Songwriter Gabriel Kahane, who’ll bring his orchestral song cycle “Crane Palimpsest” to the Northwest Sinfonietta concerts this weekend. Gabriel Kahane Courtesy
Songwriter Gabriel Kahane, who’ll bring his orchestral song cycle “Crane Palimpsest” to the Northwest Sinfonietta concerts this weekend. Gabriel Kahane Courtesy

Arts & Culture

Northwest Sinfonietta pairs Mozart’s ‘Requiem’ with Gabriel Kahane

By Rosemary Ponnekanti

May 17, 2017 05:19 AM

It’s tough to choose a piece to pair with Mozart’s “Requiem in D minor.” One of the most famous classical works ever (and even more popular after the movie “Amadeus”), the “Requiem” is mammoth, a monolith of musical emotion. Whatever else you put on the program has a lot to compete with, kind of like opening for David Bowie.

This weekend in Seattle, Tacoma and Puyallup, however, the Northwest Sinfonietta pairs the Requiem with something unexpected and creative: singer/pianist Gabriel Kahane with a song cycle that echoes the spirit of Mozart’s deathbed work.

“Though these pieces might seem disparate, they actually embody very similar spirits and history,” said Eric Jacobsen, conductor for this weekend’s concerts, who has recorded Kahane’s “Crane Palimpsest” with his out-of-the-box New York chamber orchestra The Knights.

One thing both pieces share, points out Jacobsen, is being original and rooted in history at the same time. Kahane, a Brooklyn-based songwriter and collaborator, wrote “Crane Palimpsest” as a meditation on the Brooklyn Bridge. Juxtaposing stanzas from American poet Hart Crane’s “Proem: To Brooklyn Bridge” with his own lyrics, he bridges the eloquent, modernist style of the early 20th century poet with crisp, contemporary metaphors.

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“(It’s) like a musical time warp,” said Kahane.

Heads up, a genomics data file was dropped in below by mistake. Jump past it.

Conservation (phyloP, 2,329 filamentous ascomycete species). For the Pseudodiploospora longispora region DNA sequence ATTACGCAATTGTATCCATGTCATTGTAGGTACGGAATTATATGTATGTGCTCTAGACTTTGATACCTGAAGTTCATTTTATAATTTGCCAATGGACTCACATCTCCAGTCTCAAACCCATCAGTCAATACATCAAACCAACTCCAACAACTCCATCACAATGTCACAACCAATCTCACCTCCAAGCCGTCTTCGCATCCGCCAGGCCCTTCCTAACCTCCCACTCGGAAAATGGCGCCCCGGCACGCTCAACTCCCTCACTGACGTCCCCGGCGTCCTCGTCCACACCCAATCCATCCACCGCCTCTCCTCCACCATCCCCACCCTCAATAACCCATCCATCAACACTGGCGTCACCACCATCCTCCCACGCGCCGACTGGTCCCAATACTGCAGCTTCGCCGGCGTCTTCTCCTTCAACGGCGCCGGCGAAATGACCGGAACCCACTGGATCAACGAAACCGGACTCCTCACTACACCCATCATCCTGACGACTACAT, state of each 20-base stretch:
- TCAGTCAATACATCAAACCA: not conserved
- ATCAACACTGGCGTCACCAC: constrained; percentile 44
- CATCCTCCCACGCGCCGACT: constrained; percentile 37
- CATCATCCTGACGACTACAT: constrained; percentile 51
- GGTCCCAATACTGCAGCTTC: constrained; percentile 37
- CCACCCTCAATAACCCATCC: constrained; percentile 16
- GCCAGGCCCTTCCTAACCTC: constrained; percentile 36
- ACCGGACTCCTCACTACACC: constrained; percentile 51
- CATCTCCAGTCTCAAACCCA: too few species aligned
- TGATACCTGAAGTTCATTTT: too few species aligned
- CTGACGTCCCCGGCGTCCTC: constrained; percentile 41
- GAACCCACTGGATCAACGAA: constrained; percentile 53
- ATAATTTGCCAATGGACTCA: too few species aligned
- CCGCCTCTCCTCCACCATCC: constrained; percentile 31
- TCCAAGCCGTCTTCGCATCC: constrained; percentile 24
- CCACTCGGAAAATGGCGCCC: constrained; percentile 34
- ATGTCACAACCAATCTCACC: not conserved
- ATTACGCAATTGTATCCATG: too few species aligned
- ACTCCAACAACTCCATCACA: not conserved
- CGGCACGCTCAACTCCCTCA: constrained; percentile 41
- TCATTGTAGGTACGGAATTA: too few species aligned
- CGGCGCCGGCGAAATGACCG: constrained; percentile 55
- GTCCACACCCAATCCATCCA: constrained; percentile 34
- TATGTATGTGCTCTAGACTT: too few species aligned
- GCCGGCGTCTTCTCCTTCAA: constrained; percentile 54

Mozart, meanwhile, drew on an ancient medieval Catholic ritual — the requiem Mass for the dead. Taking the various sections of Latin text that memorialize and uplift, he set them to one of the most perfect expressions of 18th century classical music ever written, with groundbreaking instrumentation like the haunting opening in bassett horns or majestic trombone solo in the “Tuba Mirum.”

Yet both pieces have something deeper in common: the palimpsest.

“A palimpsest is a document (in this case a musical score) on which the original notation has been erased to make room for newer writings, (though) traces of the original remain,” said Jacobsen.

In “Crane Palimpsest,” Kahane deliberately does this with Crane’s poem. For the “Requiem,” though, death was the agent: Mozart fell ill and died while writing the work, suffering high fever, massive edema and rashes that medical researchers now think may have been a streptococcal infection. The unfinished movements were completed by the composer’s student Süssmayr (not a jealous Salieri, as the movie would have it) — making it a palimpsest of sorts.

“Gabriel’s piece is also both antique and set in classical history, as well as being devastatingly original and powerful,” said Jacobsen, of why he chose to pair the pieces. “This would also be true for the Mozart.”

Soloists for the Sinfonietta’s “Requiem” — the final concert in the season — include soprano Megan Chenovick, mezzo Nerys Jones, tenor Ross Hauck and baritone Charles Robert Stephens, with the Seattle Choral Company as chorus.

Rosemary Ponnekanti: 253-597-8568, @rose_ponnekanti

Mozart’s Requiem

Who: Northwest Sinfonietta directed by Eric Jacobsen with Gabriel Kahane, piano/vocals.

When/where: 7:30 p.m. Friday (May 19) at Nordstrom Recital Hall, 200 University St., Seattle; 7:30 p.m. Saturday at Rialto Theater, 310 S. Ninth St., Tacoma; 2 p.m. Sunday at Pioneer Park Pavilion, 330 S. Meridian Ave., Puyallup.

Tickets: Seattle, $21.50-$36.50; Tacoma, $20-$50; Puyallup, $35/$10 student rush.

Information: 888-356-6040,